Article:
The Monsters Are Due on Maple Street.

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Maple Street USA, mid-summer. A tree lined little world of front porch swings, barbecues, the laughter of children and the bell of an ice cream vendor.

This is how Twilight Zone creator Rod Serling set the stage for his masterpiece, the episode of his series that first catapulted it into television history titled The Monsters Are Due on Maple Street. Maple Street USA was just as you might imagine it, the typical middle class American neighborhood teeming with everything that now epitomizes the United States in the late 1950s. Little girls jumped rope and played hop scotch. Young boys tossed around baseballs, while husbands smoked a pipe on the front porch as their wives prepared fresh apple pie. It was the classic American Utopia, until the “monsters” arrived.

In the episode aliens from outer space, a relatively new and scary concept to Americans at the time, descend on the neighborhood. The citizens never actually see them, but they don’t need to in order to fulfill the aliens goal. It begins with a power outage. Then the neighbors notice their handheld radios and even their cars won’t turn on. Before long, they are at each others throats. Men women and children alike are accused of being deep cover alien spies, sent to scout the area for a coming invasion. The episode concludes with the murder of an innocent man, mistaken for an alien invader. The camera pans to a nearby hillside, where the real aliens remark, “Turn off a few of their machines and radios, throw them into darkness for a few hours. Then sit back and watch the pattern. They pick the most dangerous enemy they can find, themselves. Their world is full of Maple Streets. We will go from one to the other and let them destroy themselves.”

This episode was a more modern take on Arthur Miller’s The Crucible. Where Miller elucidated the tragic history of the Salem Witch Trials, Serling warned his fellow Americans against McCarthyism and the great Red Scare of the 1950s. As I watched this episode this week, one person became fixed in my mind, Joe Biden.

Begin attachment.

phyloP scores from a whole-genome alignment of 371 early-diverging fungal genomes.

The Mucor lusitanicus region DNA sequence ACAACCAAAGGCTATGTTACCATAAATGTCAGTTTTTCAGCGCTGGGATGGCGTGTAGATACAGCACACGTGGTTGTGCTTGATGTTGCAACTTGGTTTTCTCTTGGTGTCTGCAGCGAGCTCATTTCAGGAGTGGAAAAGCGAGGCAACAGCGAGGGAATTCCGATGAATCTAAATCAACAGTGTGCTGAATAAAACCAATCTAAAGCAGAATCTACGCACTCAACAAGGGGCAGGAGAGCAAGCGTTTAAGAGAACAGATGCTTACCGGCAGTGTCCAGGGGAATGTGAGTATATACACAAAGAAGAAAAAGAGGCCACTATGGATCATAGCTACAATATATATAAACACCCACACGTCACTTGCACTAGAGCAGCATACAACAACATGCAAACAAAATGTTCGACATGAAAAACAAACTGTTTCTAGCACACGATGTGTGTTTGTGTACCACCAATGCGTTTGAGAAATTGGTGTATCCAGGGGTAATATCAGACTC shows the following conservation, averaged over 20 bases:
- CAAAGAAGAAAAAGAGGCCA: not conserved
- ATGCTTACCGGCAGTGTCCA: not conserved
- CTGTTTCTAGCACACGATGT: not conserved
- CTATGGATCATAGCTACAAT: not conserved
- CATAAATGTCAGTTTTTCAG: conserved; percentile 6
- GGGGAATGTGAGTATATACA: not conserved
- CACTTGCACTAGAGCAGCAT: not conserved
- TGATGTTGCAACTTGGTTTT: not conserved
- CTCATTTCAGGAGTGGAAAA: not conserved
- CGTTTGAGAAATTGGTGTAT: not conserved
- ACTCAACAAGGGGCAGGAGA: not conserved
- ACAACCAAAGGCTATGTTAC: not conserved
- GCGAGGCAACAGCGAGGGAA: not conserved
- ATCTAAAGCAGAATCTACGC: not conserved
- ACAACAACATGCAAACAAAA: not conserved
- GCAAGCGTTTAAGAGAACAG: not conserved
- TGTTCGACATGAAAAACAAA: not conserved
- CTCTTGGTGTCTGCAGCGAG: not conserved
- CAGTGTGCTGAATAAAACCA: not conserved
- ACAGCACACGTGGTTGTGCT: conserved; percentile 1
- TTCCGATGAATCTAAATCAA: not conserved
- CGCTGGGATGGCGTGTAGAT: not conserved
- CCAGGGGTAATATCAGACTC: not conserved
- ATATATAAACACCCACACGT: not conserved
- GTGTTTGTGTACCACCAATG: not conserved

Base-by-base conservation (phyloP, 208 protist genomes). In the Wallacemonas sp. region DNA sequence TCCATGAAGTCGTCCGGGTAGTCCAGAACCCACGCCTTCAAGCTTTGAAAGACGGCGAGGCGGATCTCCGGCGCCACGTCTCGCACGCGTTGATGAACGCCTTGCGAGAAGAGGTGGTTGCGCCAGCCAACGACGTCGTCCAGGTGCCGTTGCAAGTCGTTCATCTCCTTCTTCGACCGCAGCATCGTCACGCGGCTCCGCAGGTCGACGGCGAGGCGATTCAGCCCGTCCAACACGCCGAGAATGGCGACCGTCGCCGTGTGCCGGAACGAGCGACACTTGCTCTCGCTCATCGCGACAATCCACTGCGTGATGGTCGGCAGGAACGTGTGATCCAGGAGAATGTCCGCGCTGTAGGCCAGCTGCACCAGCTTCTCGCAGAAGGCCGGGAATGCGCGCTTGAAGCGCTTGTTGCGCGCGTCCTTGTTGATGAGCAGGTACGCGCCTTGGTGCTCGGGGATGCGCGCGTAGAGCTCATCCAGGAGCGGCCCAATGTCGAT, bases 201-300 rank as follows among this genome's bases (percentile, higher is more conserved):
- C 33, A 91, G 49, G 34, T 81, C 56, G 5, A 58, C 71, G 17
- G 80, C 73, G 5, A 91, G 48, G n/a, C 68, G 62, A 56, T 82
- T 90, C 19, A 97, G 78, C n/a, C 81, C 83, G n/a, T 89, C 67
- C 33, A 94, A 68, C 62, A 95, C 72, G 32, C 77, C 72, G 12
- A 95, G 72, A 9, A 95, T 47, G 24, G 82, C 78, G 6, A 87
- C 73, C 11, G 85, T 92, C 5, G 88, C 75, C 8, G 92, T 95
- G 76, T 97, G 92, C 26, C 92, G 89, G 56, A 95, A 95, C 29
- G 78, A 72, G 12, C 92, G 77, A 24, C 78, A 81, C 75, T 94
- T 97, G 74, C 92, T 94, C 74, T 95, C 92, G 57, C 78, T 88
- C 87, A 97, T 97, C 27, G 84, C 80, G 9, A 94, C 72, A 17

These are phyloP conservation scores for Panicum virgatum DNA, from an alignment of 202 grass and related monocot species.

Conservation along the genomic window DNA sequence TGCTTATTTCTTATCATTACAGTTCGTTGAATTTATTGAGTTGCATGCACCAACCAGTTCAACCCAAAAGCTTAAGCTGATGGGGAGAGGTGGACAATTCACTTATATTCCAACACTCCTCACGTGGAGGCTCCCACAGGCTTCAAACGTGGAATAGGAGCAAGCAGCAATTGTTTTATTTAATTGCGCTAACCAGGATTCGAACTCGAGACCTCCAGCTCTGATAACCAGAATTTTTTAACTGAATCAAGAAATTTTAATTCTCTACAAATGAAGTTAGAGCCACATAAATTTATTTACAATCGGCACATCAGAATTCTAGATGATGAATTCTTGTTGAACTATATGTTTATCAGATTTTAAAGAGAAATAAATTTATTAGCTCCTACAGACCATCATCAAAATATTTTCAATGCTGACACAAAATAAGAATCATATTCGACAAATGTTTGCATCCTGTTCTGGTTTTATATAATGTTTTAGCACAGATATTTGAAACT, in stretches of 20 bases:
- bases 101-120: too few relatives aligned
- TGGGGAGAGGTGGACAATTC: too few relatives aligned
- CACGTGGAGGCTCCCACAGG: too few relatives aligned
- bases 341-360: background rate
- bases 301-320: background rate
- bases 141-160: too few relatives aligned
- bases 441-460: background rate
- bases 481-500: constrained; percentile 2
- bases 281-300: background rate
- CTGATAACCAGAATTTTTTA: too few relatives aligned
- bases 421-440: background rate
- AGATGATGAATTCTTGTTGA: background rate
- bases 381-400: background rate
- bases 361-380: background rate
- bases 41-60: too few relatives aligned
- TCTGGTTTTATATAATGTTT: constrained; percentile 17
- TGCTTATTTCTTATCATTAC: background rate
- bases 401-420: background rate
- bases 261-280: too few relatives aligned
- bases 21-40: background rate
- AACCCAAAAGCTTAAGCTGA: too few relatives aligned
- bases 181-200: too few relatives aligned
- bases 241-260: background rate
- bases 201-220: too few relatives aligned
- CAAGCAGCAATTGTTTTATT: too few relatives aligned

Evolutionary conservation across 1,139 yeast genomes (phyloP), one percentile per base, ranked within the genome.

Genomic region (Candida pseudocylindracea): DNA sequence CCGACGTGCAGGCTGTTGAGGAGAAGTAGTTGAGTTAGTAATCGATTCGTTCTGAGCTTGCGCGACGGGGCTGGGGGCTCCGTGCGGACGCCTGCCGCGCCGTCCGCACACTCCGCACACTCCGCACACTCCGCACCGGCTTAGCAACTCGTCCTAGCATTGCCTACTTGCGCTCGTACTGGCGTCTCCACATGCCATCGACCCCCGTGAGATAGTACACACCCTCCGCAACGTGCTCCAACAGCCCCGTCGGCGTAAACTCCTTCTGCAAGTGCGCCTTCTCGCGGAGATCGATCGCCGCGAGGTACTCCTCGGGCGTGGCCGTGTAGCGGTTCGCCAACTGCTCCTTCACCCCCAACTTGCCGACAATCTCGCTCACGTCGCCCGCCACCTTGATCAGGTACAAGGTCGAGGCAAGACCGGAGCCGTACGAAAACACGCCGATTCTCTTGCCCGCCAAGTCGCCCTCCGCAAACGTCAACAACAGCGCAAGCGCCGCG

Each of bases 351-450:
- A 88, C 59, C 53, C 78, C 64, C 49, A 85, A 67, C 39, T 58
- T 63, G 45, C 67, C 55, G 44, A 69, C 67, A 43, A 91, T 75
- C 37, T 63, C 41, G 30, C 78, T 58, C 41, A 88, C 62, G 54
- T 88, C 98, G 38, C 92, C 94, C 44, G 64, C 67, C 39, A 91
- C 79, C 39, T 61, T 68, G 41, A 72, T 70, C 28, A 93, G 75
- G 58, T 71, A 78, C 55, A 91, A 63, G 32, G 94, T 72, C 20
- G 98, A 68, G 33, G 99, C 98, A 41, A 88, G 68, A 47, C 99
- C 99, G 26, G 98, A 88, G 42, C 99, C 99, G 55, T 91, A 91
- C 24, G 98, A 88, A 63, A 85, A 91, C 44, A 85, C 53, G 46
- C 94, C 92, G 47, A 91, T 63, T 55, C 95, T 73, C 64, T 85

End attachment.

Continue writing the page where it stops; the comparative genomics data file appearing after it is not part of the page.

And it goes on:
The former Vice President has come under attack recently for his characteristic excessive physical contact with strangers. This personality trait has been on public display for the entirety of his nearly fifty year public career. It has been memed, joked about, and parodied many times since his election as Vice President of the United States in 2009. It never gave anyone pause, until rumors surfaced that he was planning a run for president.

I disagree with Biden on nearly every policy position, but this is outrageous. His cunning presidential opponents have successfully capitalized on the growing outrage machine in American culture in order to take down an innocent man. This isn’t about #metoo, a valid and empowering movement that has brought down several sex predators. The attacks on Biden are just like those seen from the aliens in The Twilight Zone. Political opportunists are taking advantage of the legitimate #metoo movement, and the growing public appetite for celebrity humiliation to devastate Biden’s campaign before it begins.  

Chaos rules in our post-religious society. Acceptable societal and moral standards are an ever moving goal post. Like the onlookers at the gladiator battles in ancient Rome, Americans look on with bated breath, salivating for TMZ to bring them a new celebrity pelt. We are locked in a cultural Indian Run, happy merely not to be the poor fool caught in the back of the line when the coach blows his whistle. Fear of public judgements keeps those in positions to stop the madness from speaking out in defense of those like Biden who have committed no crime, but still find themselves in the crosshairs of social media outrage.

We, like the inhabitants of Maple Street, are destroying ourselves. All men are fallible. Everyone makes mistakes. If we enforce today’s societal standards on yesterday’s actions, we create a litmus test that no one can stand up against.. Biden is too touchy. It is sometimes cringey and weird, but it’s not immoral. He didn’t actually sexually assault anyone at all.

Serling’s closing comments for the episode were both relevant then and prophetic for our society today. ” The tools of conquest do not necessarily come with bombs and explosions and fallout. There are weapons that are simply thoughts, attitudes, prejudices, to be found only in the minds of men. For the record, prejudices can kill, and suspicion can destroy, and a thoughtless frightened search for a scapegoat has a fallout all its own for the children, and the children yet unborn. And the pity of it is that these things cannot be confined, to the Twilight Zone.”


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